This article investigates share contests. In our framework we allow contestants to have more general preferences than have been used in the literature. Previous approaches have the unfortunate characteristic that contestants' marginal rates of substitution between the rent share allocated by the contest and their effort is constant regardless of the size of the rent share. This results in a conventional wisdom: larger rents command more effort. By providing a more general framework, we show the reverse may also be true and we derive the conditions under which this is the case. Our approach then allows us to rationalize, within a standard contest framework, observations that rents might be more hotly contested when they become scarcer, as has evidently been the case with the recent global contraction of public funds available for public policy.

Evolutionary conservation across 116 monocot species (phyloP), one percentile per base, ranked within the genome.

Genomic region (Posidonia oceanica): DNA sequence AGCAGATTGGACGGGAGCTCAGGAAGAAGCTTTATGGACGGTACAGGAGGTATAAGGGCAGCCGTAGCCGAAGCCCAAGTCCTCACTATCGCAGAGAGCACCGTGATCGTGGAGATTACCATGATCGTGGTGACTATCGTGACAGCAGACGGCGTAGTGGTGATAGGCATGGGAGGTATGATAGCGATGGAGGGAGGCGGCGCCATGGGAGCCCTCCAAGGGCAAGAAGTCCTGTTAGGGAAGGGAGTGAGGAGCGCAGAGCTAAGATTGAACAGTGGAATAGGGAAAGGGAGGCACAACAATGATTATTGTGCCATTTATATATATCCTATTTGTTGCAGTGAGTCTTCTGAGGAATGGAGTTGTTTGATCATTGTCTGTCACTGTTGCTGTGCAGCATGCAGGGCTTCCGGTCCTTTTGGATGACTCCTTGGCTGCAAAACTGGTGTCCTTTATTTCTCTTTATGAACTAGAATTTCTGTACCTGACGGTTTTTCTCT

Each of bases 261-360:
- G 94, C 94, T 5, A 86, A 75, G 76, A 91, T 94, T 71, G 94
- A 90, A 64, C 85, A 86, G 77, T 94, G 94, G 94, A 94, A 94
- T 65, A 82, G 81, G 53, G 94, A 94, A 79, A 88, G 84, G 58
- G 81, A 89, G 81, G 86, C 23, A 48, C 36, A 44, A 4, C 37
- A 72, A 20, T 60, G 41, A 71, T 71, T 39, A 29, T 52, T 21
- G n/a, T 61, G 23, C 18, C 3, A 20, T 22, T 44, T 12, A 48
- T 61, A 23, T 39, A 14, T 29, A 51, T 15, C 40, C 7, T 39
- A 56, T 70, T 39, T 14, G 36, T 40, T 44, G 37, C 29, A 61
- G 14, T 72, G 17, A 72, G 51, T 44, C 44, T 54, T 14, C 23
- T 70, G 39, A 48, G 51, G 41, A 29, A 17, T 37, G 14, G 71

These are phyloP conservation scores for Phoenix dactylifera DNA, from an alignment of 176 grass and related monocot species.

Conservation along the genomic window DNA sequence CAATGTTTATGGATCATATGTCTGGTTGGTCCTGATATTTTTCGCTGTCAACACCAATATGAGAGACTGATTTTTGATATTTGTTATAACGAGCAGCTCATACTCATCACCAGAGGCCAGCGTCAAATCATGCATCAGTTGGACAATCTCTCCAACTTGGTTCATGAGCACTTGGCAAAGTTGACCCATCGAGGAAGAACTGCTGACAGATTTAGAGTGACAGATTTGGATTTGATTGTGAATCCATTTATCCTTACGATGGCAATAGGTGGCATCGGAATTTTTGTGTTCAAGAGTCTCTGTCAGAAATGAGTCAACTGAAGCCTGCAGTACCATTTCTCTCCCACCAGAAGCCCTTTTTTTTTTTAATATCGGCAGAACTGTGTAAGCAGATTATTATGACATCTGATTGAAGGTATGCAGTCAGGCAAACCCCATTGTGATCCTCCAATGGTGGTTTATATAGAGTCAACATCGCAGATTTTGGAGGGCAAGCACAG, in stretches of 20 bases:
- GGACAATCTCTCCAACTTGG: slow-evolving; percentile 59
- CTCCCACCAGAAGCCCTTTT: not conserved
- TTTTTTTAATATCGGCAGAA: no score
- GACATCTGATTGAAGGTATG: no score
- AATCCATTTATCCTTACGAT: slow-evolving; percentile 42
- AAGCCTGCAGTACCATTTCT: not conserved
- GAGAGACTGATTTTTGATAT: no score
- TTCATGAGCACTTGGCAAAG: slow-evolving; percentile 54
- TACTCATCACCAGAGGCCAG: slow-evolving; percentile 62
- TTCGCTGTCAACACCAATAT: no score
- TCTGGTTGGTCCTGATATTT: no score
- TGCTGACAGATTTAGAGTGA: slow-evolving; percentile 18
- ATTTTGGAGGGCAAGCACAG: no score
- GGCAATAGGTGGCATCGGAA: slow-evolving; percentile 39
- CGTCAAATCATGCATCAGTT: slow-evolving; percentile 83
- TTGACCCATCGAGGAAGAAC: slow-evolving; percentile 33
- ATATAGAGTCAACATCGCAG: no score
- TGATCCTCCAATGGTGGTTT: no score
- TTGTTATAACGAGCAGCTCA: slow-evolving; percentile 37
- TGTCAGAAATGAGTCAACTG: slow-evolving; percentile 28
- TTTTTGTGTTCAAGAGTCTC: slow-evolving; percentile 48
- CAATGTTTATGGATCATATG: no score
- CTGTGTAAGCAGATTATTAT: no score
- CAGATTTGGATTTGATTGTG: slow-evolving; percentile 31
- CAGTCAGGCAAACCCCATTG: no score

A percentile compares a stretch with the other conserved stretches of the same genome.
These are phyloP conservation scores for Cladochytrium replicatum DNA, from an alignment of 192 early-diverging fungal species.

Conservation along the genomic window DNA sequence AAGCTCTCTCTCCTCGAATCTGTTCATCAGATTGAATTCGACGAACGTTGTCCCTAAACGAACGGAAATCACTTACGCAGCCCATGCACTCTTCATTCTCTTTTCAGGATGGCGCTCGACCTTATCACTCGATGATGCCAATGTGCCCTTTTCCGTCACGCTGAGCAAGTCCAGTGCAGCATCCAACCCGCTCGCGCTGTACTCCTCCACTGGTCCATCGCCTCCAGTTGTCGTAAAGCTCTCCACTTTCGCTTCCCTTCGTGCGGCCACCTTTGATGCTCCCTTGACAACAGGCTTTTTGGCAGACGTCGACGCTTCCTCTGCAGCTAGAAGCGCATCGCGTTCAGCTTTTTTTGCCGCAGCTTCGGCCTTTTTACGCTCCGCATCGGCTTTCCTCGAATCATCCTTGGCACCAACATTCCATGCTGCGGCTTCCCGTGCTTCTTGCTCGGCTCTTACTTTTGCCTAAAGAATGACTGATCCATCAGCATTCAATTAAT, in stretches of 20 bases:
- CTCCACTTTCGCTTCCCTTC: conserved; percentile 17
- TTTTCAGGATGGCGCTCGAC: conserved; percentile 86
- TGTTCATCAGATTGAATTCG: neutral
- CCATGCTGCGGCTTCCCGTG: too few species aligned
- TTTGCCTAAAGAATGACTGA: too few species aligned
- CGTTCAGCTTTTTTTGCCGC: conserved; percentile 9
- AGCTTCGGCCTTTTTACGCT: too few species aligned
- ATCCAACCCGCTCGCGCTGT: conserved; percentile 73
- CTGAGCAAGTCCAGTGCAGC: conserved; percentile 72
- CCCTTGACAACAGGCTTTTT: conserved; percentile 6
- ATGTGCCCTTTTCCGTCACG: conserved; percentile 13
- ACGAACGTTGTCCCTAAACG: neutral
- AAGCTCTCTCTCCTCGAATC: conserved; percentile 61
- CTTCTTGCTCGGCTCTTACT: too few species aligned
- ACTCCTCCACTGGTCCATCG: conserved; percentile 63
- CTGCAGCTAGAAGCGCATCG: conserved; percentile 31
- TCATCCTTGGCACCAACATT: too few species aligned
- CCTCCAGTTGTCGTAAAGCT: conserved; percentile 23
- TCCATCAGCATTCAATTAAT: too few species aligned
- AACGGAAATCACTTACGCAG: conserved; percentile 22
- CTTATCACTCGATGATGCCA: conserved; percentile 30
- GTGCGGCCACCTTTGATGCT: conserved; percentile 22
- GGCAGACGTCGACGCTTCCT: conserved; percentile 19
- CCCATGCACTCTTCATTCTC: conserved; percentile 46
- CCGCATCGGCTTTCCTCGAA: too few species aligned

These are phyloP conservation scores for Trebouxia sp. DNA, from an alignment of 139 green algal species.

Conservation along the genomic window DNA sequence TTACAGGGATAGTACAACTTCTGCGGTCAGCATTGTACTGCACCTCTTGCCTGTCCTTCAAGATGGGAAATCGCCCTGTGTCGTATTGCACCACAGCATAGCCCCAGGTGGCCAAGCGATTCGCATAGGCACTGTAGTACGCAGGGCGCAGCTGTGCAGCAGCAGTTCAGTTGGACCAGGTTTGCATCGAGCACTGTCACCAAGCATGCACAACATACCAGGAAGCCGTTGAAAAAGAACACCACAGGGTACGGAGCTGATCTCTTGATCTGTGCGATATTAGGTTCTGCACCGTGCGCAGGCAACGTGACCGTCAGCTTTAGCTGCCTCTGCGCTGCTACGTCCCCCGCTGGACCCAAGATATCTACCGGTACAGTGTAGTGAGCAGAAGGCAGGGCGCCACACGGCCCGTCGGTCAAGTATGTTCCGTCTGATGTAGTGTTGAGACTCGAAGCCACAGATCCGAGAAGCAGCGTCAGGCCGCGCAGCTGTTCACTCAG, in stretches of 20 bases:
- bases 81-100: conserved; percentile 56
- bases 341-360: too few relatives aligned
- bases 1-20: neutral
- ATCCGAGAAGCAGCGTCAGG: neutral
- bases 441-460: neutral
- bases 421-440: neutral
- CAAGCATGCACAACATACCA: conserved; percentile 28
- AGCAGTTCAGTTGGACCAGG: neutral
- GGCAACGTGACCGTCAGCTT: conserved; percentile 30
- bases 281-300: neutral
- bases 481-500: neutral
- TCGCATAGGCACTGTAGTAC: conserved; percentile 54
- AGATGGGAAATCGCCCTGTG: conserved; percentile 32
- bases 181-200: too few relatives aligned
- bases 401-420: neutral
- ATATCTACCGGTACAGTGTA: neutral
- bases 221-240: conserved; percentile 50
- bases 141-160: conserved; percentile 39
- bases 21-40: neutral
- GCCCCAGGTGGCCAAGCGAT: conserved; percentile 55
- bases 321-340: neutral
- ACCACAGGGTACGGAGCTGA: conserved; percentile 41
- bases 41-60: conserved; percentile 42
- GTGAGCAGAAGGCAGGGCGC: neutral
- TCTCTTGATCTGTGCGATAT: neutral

- general preferences
- public policy